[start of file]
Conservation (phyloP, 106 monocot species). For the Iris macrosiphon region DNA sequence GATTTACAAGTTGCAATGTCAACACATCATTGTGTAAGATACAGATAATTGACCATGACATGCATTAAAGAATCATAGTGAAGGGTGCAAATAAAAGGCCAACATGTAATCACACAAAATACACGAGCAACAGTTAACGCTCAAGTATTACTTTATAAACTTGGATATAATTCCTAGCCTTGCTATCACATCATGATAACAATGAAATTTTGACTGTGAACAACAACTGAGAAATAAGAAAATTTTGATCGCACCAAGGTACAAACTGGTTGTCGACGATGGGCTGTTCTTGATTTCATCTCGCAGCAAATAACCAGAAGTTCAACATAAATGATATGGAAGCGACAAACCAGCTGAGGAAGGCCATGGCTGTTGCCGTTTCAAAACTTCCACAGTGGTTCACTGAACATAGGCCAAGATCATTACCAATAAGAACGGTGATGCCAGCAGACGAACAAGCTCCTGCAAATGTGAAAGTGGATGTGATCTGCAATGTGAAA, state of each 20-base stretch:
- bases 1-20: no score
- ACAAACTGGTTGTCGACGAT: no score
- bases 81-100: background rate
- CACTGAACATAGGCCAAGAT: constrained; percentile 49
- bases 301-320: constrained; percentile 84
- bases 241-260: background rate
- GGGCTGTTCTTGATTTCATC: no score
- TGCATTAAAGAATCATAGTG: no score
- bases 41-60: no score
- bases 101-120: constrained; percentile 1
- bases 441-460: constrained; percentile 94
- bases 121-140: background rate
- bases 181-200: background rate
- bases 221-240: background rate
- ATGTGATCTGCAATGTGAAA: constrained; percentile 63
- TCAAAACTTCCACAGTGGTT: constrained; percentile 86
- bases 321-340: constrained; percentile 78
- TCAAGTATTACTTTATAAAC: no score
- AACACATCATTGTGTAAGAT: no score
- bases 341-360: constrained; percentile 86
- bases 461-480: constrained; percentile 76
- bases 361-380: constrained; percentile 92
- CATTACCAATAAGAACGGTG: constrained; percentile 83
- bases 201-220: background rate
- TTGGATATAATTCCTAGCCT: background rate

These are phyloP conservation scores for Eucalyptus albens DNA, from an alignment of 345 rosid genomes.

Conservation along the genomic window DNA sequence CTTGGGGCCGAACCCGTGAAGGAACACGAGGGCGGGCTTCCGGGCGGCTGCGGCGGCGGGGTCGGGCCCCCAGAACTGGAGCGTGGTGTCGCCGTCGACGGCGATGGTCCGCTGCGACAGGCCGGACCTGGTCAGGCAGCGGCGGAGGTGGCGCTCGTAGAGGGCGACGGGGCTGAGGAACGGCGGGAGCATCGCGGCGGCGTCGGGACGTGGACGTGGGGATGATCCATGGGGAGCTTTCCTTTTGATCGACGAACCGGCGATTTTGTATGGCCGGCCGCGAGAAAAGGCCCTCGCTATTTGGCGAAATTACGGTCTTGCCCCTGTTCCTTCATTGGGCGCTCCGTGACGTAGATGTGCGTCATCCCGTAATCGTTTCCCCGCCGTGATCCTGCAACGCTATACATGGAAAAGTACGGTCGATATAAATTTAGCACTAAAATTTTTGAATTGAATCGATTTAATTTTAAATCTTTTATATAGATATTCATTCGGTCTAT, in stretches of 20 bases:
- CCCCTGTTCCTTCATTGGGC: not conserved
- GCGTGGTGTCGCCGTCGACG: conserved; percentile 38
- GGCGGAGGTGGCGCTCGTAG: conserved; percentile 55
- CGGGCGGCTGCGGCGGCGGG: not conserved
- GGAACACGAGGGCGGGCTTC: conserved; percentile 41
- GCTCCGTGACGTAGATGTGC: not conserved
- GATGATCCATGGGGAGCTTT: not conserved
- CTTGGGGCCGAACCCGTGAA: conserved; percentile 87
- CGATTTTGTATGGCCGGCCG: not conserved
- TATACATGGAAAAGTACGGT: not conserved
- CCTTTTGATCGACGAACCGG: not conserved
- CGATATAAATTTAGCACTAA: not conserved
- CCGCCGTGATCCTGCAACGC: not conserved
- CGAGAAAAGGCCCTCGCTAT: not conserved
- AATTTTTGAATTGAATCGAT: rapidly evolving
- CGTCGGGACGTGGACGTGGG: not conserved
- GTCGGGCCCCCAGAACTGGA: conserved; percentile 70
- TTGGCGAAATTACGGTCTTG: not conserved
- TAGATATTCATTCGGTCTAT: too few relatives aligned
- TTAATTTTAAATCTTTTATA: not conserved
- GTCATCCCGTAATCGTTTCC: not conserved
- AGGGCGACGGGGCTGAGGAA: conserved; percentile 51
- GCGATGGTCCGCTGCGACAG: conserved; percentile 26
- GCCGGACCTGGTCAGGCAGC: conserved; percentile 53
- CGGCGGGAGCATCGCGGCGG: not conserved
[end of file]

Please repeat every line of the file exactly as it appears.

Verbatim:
Conservation (phyloP, 106 monocot species). For the Iris macrosiphon region DNA sequence GATTTACAAGTTGCAATGTCAACACATCATTGTGTAAGATACAGATAATTGACCATGACATGCATTAAAGAATCATAGTGAAGGGTGCAAATAAAAGGCCAACATGTAATCACACAAAATACACGAGCAACAGTTAACGCTCAAGTATTACTTTATAAACTTGGATATAATTCCTAGCCTTGCTATCACATCATGATAACAATGAAATTTTGACTGTGAACAACAACTGAGAAATAAGAAAATTTTGATCGCACCAAGGTACAAACTGGTTGTCGACGATGGGCTGTTCTTGATTTCATCTCGCAGCAAATAACCAGAAGTTCAACATAAATGATATGGAAGCGACAAACCAGCTGAGGAAGGCCATGGCTGTTGCCGTTTCAAAACTTCCACAGTGGTTCACTGAACATAGGCCAAGATCATTACCAATAAGAACGGTGATGCCAGCAGACGAACAAGCTCCTGCAAATGTGAAAGTGGATGTGATCTGCAATGTGAAA, state of each 20-base stretch:
- bases 1-20: no score
- ACAAACTGGTTGTCGACGAT: no score
- bases 81-100: background rate
- CACTGAACATAGGCCAAGAT: constrained; percentile 49
- bases 301-320: constrained; percentile 84
- bases 241-260: background rate
- GGGCTGTTCTTGATTTCATC: no score
- TGCATTAAAGAATCATAGTG: no score
- bases 41-60: no score
- bases 101-120: constrained; percentile 1
- bases 441-460: constrained; percentile 94
- bases 121-140: background rate
- bases 181-200: background rate
- bases 221-240: background rate
- ATGTGATCTGCAATGTGAAA: constrained; percentile 63
- TCAAAACTTCCACAGTGGTT: constrained; percentile 86
- bases 321-340: constrained; percentile 78
- TCAAGTATTACTTTATAAAC: no score
- AACACATCATTGTGTAAGAT: no score
- bases 341-360: constrained; percentile 86
- bases 461-480: constrained; percentile 76
- bases 361-380: constrained; percentile 92
- CATTACCAATAAGAACGGTG: constrained; percentile 83
- bases 201-220: background rate
- TTGGATATAATTCCTAGCCT: background rate

These are phyloP conservation scores for Eucalyptus albens DNA, from an alignment of 345 rosid genomes.

Conservation along the genomic window DNA sequence CTTGGGGCCGAACCCGTGAAGGAACACGAGGGCGGGCTTCCGGGCGGCTGCGGCGGCGGGGTCGGGCCCCCAGAACTGGAGCGTGGTGTCGCCGTCGACGGCGATGGTCCGCTGCGACAGGCCGGACCTGGTCAGGCAGCGGCGGAGGTGGCGCTCGTAGAGGGCGACGGGGCTGAGGAACGGCGGGAGCATCGCGGCGGCGTCGGGACGTGGACGTGGGGATGATCCATGGGGAGCTTTCCTTTTGATCGACGAACCGGCGATTTTGTATGGCCGGCCGCGAGAAAAGGCCCTCGCTATTTGGCGAAATTACGGTCTTGCCCCTGTTCCTTCATTGGGCGCTCCGTGACGTAGATGTGCGTCATCCCGTAATCGTTTCCCCGCCGTGATCCTGCAACGCTATACATGGAAAAGTACGGTCGATATAAATTTAGCACTAAAATTTTTGAATTGAATCGATTTAATTTTAAATCTTTTATATAGATATTCATTCGGTCTAT, in stretches of 20 bases:
- CCCCTGTTCCTTCATTGGGC: not conserved
- GCGTGGTGTCGCCGTCGACG: conserved; percentile 38
- GGCGGAGGTGGCGCTCGTAG: conserved; percentile 55
- CGGGCGGCTGCGGCGGCGGG: not conserved
- GGAACACGAGGGCGGGCTTC: conserved; percentile 41
- GCTCCGTGACGTAGATGTGC: not conserved
- GATGATCCATGGGGAGCTTT: not conserved
- CTTGGGGCCGAACCCGTGAA: conserved; percentile 87
- CGATTTTGTATGGCCGGCCG: not conserved
- TATACATGGAAAAGTACGGT: not conserved
- CCTTTTGATCGACGAACCGG: not conserved
- CGATATAAATTTAGCACTAA: not conserved
- CCGCCGTGATCCTGCAACGC: not conserved
- CGAGAAAAGGCCCTCGCTAT: not conserved
- AATTTTTGAATTGAATCGAT: rapidly evolving
- CGTCGGGACGTGGACGTGGG: not conserved
- GTCGGGCCCCCAGAACTGGA: conserved; percentile 70
- TTGGCGAAATTACGGTCTTG: not conserved
- TAGATATTCATTCGGTCTAT: too few relatives aligned
- TTAATTTTAAATCTTTTATA: not conserved
- GTCATCCCGTAATCGTTTCC: not conserved
- AGGGCGACGGGGCTGAGGAA: conserved; percentile 51
- GCGATGGTCCGCTGCGACAG: conserved; percentile 26
- GCCGGACCTGGTCAGGCAGC: conserved; percentile 53
- CGGCGGGAGCATCGCGGCGG: not conserved